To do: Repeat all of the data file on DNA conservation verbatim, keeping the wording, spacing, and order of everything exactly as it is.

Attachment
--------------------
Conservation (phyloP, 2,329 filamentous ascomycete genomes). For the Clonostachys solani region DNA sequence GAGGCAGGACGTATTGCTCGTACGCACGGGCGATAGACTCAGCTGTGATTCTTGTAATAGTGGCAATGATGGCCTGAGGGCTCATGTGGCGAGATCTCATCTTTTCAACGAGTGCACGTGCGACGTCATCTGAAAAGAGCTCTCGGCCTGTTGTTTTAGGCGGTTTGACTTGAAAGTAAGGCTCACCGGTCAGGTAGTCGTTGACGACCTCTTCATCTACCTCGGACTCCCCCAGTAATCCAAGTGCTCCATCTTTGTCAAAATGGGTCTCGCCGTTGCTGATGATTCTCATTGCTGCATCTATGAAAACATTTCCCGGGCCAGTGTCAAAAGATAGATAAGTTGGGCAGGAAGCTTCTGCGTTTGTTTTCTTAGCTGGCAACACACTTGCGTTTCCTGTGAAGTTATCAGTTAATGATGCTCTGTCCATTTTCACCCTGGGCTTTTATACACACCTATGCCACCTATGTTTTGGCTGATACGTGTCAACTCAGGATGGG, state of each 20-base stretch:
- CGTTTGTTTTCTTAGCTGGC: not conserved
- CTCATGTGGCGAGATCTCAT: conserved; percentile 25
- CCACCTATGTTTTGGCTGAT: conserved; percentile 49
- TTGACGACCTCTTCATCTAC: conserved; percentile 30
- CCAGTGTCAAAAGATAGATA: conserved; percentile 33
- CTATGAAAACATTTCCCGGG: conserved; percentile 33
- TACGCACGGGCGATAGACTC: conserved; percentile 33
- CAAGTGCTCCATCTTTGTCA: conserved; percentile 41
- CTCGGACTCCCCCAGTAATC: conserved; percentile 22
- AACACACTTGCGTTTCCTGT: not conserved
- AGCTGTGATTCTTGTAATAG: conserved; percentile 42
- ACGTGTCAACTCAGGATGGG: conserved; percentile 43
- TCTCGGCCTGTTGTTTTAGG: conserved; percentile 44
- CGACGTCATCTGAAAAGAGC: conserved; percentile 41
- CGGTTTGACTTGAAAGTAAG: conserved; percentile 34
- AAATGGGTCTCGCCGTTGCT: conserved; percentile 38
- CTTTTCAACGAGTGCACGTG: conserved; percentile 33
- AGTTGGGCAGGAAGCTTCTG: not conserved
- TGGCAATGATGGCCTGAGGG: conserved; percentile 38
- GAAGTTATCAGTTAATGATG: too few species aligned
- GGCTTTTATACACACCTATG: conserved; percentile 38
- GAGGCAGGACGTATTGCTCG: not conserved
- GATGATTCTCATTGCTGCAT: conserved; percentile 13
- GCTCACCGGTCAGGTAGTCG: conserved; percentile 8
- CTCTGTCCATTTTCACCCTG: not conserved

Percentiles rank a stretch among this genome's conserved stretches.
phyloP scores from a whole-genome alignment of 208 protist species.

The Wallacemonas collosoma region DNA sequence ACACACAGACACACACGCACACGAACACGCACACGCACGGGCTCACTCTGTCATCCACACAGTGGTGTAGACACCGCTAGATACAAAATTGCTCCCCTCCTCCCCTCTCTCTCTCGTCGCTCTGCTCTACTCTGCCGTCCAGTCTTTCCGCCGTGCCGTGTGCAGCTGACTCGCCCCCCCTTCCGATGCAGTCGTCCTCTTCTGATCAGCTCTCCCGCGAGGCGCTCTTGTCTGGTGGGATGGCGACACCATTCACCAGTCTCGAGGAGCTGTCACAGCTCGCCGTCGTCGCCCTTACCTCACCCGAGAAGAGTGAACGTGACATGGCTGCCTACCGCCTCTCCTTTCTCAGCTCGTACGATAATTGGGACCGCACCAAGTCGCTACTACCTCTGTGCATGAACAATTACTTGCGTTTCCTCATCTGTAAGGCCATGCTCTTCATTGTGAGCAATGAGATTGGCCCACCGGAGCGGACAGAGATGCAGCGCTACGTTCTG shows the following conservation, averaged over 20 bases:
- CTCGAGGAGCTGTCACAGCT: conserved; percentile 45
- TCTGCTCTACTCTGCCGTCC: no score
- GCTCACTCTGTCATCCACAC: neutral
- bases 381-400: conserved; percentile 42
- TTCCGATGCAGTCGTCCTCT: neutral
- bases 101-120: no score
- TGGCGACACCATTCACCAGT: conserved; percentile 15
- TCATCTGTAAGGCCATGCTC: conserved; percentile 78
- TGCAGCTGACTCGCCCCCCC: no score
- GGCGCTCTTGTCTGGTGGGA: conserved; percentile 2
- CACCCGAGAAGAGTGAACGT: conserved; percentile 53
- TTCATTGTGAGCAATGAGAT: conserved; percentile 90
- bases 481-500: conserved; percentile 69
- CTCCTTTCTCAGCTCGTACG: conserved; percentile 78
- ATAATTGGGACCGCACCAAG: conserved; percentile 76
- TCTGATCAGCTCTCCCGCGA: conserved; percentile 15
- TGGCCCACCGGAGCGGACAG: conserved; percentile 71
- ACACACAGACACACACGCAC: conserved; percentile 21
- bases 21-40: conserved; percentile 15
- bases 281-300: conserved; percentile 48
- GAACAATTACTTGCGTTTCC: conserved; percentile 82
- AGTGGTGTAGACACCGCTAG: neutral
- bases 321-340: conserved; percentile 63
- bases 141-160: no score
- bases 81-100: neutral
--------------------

Conservation (phyloP, 2,329 filamentous ascomycete genomes). For the Clonostachys solani region DNA sequence GAGGCAGGACGTATTGCTCGTACGCACGGGCGATAGACTCAGCTGTGATTCTTGTAATAGTGGCAATGATGGCCTGAGGGCTCATGTGGCGAGATCTCATCTTTTCAACGAGTGCACGTGCGACGTCATCTGAAAAGAGCTCTCGGCCTGTTGTTTTAGGCGGTTTGACTTGAAAGTAAGGCTCACCGGTCAGGTAGTCGTTGACGACCTCTTCATCTACCTCGGACTCCCCCAGTAATCCAAGTGCTCCATCTTTGTCAAAATGGGTCTCGCCGTTGCTGATGATTCTCATTGCTGCATCTATGAAAACATTTCCCGGGCCAGTGTCAAAAGATAGATAAGTTGGGCAGGAAGCTTCTGCGTTTGTTTTCTTAGCTGGCAACACACTTGCGTTTCCTGTGAAGTTATCAGTTAATGATGCTCTGTCCATTTTCACCCTGGGCTTTTATACACACCTATGCCACCTATGTTTTGGCTGATACGTGTCAACTCAGGATGGG, state of each 20-base stretch:
- CGTTTGTTTTCTTAGCTGGC: not conserved
- CTCATGTGGCGAGATCTCAT: conserved; percentile 25
- CCACCTATGTTTTGGCTGAT: conserved; percentile 49
- TTGACGACCTCTTCATCTAC: conserved; percentile 30
- CCAGTGTCAAAAGATAGATA: conserved; percentile 33
- CTATGAAAACATTTCCCGGG: conserved; percentile 33
- TACGCACGGGCGATAGACTC: conserved; percentile 33
- CAAGTGCTCCATCTTTGTCA: conserved; percentile 41
- CTCGGACTCCCCCAGTAATC: conserved; percentile 22
- AACACACTTGCGTTTCCTGT: not conserved
- AGCTGTGATTCTTGTAATAG: conserved; percentile 42
- ACGTGTCAACTCAGGATGGG: conserved; percentile 43
- TCTCGGCCTGTTGTTTTAGG: conserved; percentile 44
- CGACGTCATCTGAAAAGAGC: conserved; percentile 41
- CGGTTTGACTTGAAAGTAAG: conserved; percentile 34
- AAATGGGTCTCGCCGTTGCT: conserved; percentile 38
- CTTTTCAACGAGTGCACGTG: conserved; percentile 33
- AGTTGGGCAGGAAGCTTCTG: not conserved
- TGGCAATGATGGCCTGAGGG: conserved; percentile 38
- GAAGTTATCAGTTAATGATG: too few species aligned
- GGCTTTTATACACACCTATG: conserved; percentile 38
- GAGGCAGGACGTATTGCTCG: not conserved
- GATGATTCTCATTGCTGCAT: conserved; percentile 13
- GCTCACCGGTCAGGTAGTCG: conserved; percentile 8
- CTCTGTCCATTTTCACCCTG: not conserved

Percentiles rank a stretch among this genome's conserved stretches.
phyloP scores from a whole-genome alignment of 208 protist species.

The Wallacemonas collosoma region DNA sequence ACACACAGACACACACGCACACGAACACGCACACGCACGGGCTCACTCTGTCATCCACACAGTGGTGTAGACACCGCTAGATACAAAATTGCTCCCCTCCTCCCCTCTCTCTCTCGTCGCTCTGCTCTACTCTGCCGTCCAGTCTTTCCGCCGTGCCGTGTGCAGCTGACTCGCCCCCCCTTCCGATGCAGTCGTCCTCTTCTGATCAGCTCTCCCGCGAGGCGCTCTTGTCTGGTGGGATGGCGACACCATTCACCAGTCTCGAGGAGCTGTCACAGCTCGCCGTCGTCGCCCTTACCTCACCCGAGAAGAGTGAACGTGACATGGCTGCCTACCGCCTCTCCTTTCTCAGCTCGTACGATAATTGGGACCGCACCAAGTCGCTACTACCTCTGTGCATGAACAATTACTTGCGTTTCCTCATCTGTAAGGCCATGCTCTTCATTGTGAGCAATGAGATTGGCCCACCGGAGCGGACAGAGATGCAGCGCTACGTTCTG shows the following conservation, averaged over 20 bases:
- CTCGAGGAGCTGTCACAGCT: conserved; percentile 45
- TCTGCTCTACTCTGCCGTCC: no score
- GCTCACTCTGTCATCCACAC: neutral
- bases 381-400: conserved; percentile 42
- TTCCGATGCAGTCGTCCTCT: neutral
- bases 101-120: no score
- TGGCGACACCATTCACCAGT: conserved; percentile 15
- TCATCTGTAAGGCCATGCTC: conserved; percentile 78
- TGCAGCTGACTCGCCCCCCC: no score
- GGCGCTCTTGTCTGGTGGGA: conserved; percentile 2
- CACCCGAGAAGAGTGAACGT: conserved; percentile 53
- TTCATTGTGAGCAATGAGAT: conserved; percentile 90
- bases 481-500: conserved; percentile 69
- CTCCTTTCTCAGCTCGTACG: conserved; percentile 78
- ATAATTGGGACCGCACCAAG: conserved; percentile 76
- TCTGATCAGCTCTCCCGCGA: conserved; percentile 15
- TGGCCCACCGGAGCGGACAG: conserved; percentile 71
- ACACACAGACACACACGCAC: conserved; percentile 21
- bases 21-40: conserved; percentile 15
- bases 281-300: conserved; percentile 48
- GAACAATTACTTGCGTTTCC: conserved; percentile 82
- AGTGGTGTAGACACCGCTAG: neutral
- bases 321-340: conserved; percentile 63
- bases 141-160: no score
- bases 81-100: neutral